Wearing safety harness was nerve-wracking: Nik Wallenda | health and fitness | Hindustan Times
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Wearing safety harness was nerve-wracking: Nik Wallenda

Nik Wallenda, who changed laws in US and Canada to walk across Niagara Falls, talks about his balancing act. He says, "to practice for Niagara Falls, we created heavy winds using machines and got fire trucks to spray heavy mist at me.'

health and fitness Updated: Jul 18, 2012 17:25 IST
Serena Menon
Tightrope-walker-Nik-Wallenda-celebrates-after-walking-the-high-wire-from-the-US-side-to-the-Canadian-side-over-the-Horseshoe-Falls-in-Niagara-Falls-Ontario-Reuters-Mike-Cassese
Tightrope-walker-Nik-Wallenda-celebrates-after-walking-the-high-wire-from-the-US-side-to-the-Canadian-side-over-the-Horseshoe-Falls-in-Niagara-Falls-Ontario-Reuters-Mike-Cassese

In 31 years of tightrope walking, high-wire artist Nik Wallenda (33) has never worn a safety harness. And when he was forced to do so for the his walk across Niagara Falls on June 15, he wasn’t most-comfortable. “The TV network said ‘you have to wear it because we need to guarantee our viewers that you won’t lose your life on TV’,” says Nik, who truly hopes he never has to wear one again.

“That was the most nerve- wracking part as far as my mental condition was concerned during the Niagara walk. I couldn’t focus on everything I wanted to.” The feat made Nik the first person in the world to attempt it.

Nik’s family has been walking the tightrope and excelling in daredevilry for seven generations now. He started at the age of two. Yet, for the Niagara Falls walk, he trained extensively. “To begin with, I had to change two laws in Canada and USA, one of which was over 100 years old,” he says, adding, “To practice, I set up a wire of the same distance, but close to the ground. We created heavy winds using machines and got fire trucks to spray heavy mist at me while I walked to duplicate the worst-case environment.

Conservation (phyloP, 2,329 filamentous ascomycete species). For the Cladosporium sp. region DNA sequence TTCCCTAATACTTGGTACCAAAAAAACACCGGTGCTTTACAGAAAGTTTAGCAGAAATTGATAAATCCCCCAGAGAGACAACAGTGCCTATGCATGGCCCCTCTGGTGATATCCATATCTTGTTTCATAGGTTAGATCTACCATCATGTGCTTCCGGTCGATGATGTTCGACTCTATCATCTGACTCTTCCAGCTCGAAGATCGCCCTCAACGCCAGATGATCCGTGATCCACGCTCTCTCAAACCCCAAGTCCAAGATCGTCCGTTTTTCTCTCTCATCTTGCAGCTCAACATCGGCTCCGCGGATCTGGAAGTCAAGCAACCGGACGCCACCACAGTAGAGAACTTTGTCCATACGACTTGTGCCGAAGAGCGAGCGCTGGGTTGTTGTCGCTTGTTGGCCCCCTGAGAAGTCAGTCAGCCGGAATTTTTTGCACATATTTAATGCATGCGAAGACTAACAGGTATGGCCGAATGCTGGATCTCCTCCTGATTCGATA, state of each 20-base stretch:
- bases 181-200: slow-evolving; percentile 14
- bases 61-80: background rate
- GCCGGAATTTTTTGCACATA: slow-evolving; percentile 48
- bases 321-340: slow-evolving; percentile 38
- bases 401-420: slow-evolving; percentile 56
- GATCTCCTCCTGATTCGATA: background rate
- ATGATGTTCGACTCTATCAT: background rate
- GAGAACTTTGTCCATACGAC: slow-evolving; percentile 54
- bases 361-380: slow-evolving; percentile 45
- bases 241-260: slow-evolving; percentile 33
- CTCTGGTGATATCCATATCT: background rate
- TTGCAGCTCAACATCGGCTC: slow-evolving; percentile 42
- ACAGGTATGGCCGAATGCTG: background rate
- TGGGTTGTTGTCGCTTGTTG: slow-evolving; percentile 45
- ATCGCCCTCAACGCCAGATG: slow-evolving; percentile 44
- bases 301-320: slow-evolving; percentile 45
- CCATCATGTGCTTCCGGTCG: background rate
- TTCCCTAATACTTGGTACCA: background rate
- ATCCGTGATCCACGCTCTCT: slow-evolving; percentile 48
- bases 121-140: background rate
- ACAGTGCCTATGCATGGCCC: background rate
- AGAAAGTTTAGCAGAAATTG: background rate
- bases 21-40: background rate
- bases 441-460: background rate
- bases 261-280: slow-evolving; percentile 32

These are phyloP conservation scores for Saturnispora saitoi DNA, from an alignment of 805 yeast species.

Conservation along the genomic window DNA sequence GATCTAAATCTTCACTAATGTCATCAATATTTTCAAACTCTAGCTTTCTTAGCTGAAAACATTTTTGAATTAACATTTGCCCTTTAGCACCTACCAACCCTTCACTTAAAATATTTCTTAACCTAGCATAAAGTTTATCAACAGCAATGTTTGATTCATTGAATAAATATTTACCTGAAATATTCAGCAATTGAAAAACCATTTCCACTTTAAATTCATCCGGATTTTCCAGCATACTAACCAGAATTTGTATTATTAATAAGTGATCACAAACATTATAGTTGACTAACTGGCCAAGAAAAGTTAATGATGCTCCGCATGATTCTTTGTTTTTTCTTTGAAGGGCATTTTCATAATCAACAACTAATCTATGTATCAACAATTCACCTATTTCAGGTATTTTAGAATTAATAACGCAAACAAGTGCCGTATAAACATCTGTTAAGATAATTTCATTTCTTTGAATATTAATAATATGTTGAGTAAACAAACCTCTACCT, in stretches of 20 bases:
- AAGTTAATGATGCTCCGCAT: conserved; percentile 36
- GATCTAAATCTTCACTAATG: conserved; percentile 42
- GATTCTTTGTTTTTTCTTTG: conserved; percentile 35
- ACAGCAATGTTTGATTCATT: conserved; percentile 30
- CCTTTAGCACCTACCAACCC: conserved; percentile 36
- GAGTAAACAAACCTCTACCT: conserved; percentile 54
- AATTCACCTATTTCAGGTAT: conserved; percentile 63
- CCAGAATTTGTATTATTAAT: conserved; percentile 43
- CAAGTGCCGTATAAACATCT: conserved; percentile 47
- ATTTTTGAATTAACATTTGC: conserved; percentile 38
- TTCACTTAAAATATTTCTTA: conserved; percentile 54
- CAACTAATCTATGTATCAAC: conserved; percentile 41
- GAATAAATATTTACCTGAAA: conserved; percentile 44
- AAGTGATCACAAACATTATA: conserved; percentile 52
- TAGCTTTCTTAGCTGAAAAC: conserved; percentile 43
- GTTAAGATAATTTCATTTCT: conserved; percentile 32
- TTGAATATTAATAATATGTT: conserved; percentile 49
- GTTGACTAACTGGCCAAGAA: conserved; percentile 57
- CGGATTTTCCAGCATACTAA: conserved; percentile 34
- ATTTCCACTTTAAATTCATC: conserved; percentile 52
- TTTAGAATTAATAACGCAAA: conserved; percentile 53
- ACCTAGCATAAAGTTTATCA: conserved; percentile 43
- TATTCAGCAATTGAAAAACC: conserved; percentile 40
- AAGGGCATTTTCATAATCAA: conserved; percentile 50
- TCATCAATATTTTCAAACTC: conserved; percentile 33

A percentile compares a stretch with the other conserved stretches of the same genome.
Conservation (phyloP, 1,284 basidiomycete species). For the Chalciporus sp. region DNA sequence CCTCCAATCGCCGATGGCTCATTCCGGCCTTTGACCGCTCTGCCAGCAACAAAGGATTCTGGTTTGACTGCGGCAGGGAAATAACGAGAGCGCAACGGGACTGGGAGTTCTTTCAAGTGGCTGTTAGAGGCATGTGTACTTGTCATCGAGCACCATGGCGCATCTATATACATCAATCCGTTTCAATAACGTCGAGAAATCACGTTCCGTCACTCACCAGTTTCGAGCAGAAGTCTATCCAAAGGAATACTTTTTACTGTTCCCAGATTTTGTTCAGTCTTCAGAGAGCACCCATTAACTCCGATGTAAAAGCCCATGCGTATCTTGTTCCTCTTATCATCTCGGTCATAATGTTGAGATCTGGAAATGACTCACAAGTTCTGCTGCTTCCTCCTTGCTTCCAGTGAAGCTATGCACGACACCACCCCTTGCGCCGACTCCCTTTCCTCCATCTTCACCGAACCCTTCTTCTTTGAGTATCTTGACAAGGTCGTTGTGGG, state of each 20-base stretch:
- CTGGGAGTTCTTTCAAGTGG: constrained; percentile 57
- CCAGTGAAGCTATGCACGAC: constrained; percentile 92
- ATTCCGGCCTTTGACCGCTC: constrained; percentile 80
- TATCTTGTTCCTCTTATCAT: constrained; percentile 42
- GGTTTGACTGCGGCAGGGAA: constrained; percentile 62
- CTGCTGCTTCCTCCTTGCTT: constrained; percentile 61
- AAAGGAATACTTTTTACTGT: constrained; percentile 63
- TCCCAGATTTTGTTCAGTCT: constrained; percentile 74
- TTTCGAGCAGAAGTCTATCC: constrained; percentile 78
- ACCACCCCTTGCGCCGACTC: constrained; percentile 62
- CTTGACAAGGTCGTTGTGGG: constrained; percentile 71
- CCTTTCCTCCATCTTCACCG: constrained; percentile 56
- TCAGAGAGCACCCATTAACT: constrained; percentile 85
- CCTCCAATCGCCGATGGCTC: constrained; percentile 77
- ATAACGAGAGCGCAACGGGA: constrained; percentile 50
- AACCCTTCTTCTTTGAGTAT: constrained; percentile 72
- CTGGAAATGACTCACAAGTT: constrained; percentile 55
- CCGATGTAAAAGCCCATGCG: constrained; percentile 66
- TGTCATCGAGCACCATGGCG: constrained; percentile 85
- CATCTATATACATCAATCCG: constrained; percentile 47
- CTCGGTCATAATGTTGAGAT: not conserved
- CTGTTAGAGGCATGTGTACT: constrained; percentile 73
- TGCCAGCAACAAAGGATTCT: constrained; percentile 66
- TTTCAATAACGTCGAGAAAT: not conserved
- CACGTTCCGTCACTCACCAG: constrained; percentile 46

So when I’m actually in the situation, I think, ‘Oh, I did this with 50 miles an hour winds, it’s not going to be bad in 25 miles an hour winds”. I always over-train.”

But it hasn’t all been so entertaining. Various members of Nik’s family have lost their lives to stunts. His great grandfather, Karl Wallenda, who led the act, The Flying Wallendas, also fell to his death. “It’s a part of life. I saw a video of him falling, and we’ve learnt why it happened. You need to be in the right physical condition. He was 73 years old. I know I will eventually retire too, I have another 20 years,” says Nik, adding that he’s most “calm when on the wire”.

Till the time comes, the American acrobat will continue pushing the boundaries. As part of the Discovery Channel weekly show, Danger By Design, Nik will be seen making and breaking many world records. “There’s more than high-wire walks — there’s one where I’m hanging off a helicopter using nothing but my jaw,” he says.